As I coach executive teams around the world, one area that creates significant improvement is developing a better understanding of the nuances of goal achievement. Corporate CEOs are usually not in the dark about the potential power of goals, but many fail to truly capitalize on them.
I usually see the wheels fall off the truck in three areas. I’ll address one shortcoming in this article: not publicizing a list of corporate goals and objectives in priority order.
Without a publicist like this, people at every level of the organization are forced to guess at the most important criteria for making decisions. I believe that when executives don’t want to commit to a prioritized list, it is the
equivalent of playing “stump the chump” with their people. I’ll provide an example to illustrate. Let’s say there was an organization that had only two goals. One was to provide outstanding customer service; the other was to maximize profitability. The ranking of these two goals was never communicated to the people in the organization.
A customer calls in at 4:50 on a Friday afternoon requesting a special shipment. What response will the customer hear on the phone? If maximizing profitability is perceived to be number one by the person handling the call, the customer will hear, “We’ll get right on it first thing Monday morning.”
If providing outstanding customer service is perceived to be number one, the customer will hear, “We’ll do whatever it takes to make it happen, and it will be on your dock when you open Monday morning.” Now, assume that the request or shipment is not handled until Monday morning, and the GM gets an angry call from that customer. The GM rips into the person who decided not to ship the order, and says, “I don’t know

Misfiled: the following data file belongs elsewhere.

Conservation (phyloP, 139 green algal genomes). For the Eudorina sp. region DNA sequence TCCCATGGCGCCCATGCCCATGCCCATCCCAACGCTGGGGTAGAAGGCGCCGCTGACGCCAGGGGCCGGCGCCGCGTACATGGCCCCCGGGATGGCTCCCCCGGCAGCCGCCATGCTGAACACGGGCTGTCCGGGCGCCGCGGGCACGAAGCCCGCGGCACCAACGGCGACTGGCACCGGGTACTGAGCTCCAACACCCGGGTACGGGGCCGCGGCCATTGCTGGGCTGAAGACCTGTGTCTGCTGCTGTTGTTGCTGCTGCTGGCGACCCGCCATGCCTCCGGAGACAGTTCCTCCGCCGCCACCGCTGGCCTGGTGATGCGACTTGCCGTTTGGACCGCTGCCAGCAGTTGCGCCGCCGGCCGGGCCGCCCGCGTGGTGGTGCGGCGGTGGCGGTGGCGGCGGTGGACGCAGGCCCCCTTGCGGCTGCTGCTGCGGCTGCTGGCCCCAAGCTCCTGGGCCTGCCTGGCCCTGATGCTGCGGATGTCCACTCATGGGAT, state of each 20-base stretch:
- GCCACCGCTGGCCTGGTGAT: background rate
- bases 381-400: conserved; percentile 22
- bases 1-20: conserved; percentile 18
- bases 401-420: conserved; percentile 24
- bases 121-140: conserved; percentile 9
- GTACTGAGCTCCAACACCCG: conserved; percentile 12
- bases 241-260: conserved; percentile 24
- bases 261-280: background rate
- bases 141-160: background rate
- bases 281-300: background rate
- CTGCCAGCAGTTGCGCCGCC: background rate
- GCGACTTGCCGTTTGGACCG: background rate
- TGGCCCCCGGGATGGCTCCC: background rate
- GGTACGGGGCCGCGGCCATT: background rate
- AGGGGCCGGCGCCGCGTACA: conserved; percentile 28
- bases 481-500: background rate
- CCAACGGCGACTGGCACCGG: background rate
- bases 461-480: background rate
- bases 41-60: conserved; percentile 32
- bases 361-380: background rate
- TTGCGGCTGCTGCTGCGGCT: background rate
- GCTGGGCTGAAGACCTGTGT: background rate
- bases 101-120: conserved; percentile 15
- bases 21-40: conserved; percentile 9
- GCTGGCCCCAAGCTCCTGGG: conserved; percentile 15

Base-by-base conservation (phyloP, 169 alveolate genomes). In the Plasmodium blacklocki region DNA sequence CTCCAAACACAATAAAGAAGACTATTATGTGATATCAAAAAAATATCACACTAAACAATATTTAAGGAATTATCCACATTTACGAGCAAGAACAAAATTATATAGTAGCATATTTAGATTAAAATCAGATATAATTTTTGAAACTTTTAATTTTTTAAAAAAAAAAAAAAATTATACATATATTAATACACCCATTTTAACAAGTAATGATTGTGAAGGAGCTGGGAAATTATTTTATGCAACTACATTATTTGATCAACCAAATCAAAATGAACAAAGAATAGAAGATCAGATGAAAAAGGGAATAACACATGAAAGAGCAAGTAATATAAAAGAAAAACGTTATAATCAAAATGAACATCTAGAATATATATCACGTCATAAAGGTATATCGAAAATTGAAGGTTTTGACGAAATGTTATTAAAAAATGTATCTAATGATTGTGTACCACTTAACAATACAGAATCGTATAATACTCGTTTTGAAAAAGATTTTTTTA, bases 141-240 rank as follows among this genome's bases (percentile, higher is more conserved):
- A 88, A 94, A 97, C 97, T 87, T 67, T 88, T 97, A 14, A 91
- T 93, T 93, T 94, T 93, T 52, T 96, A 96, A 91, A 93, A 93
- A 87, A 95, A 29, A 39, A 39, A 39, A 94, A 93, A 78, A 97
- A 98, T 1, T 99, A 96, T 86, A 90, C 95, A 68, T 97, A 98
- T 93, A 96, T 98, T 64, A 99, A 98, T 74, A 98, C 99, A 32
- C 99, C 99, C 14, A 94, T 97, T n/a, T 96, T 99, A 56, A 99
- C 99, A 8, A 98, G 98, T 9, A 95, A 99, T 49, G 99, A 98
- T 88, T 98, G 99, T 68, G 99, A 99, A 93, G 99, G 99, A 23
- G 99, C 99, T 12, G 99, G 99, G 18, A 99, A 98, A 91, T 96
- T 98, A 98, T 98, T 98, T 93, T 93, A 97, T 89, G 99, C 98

what you were thinking—without customers, we don’t have a business. Don’t let that ever happen again!” The person apologizes profusely and swears it won’t re-occur.
The phone rings on Friday at 4:50 just four days later. This time, everything is shipped out and arrives first thing Monday morning. On Thursday morning, the GM receives the overtime and expense report for the previous week. Furious, the GM rips into the person again: “We aren’t running a not-for-profit here! If we don’t control our costs, we won’t have a business.What part of that don’t you understand?” The person apologizes profusely and swears that they will try to do better the next time.
During seminars, when I ask, “What do you think will happen the next time the phone rings Friday at 4:50?” Many people laugh and say, “They won’t answer it.”
While that answer is humorous, my experience suggests an alternative does probably occur—because I have dealt with the aftermath. At 4:52 on the third Friday, the person who answered the phone takes off for the office of the GM and says, “What do you want me to do about this situation?”
The GM makes a decision and doesn’t think twice about it. After a while, though, the GM gets frustrated and says to me during a meeting, “You know, it drives me crazy that no one will make a decision around here. What ever happened to people being willing to take responsibility and make a simple decision?” Keep in mind that this story only revolved around two goals. Imagine the confusion and inefficiencies when there are five, or 10, or more goals being worked on simultaneously in an organization.
Before I agree to help any organization improve its decision making abilities, I ask a simple question: do you publicize a list of goals in priority order? When they say they don’t, I know where I have to begin.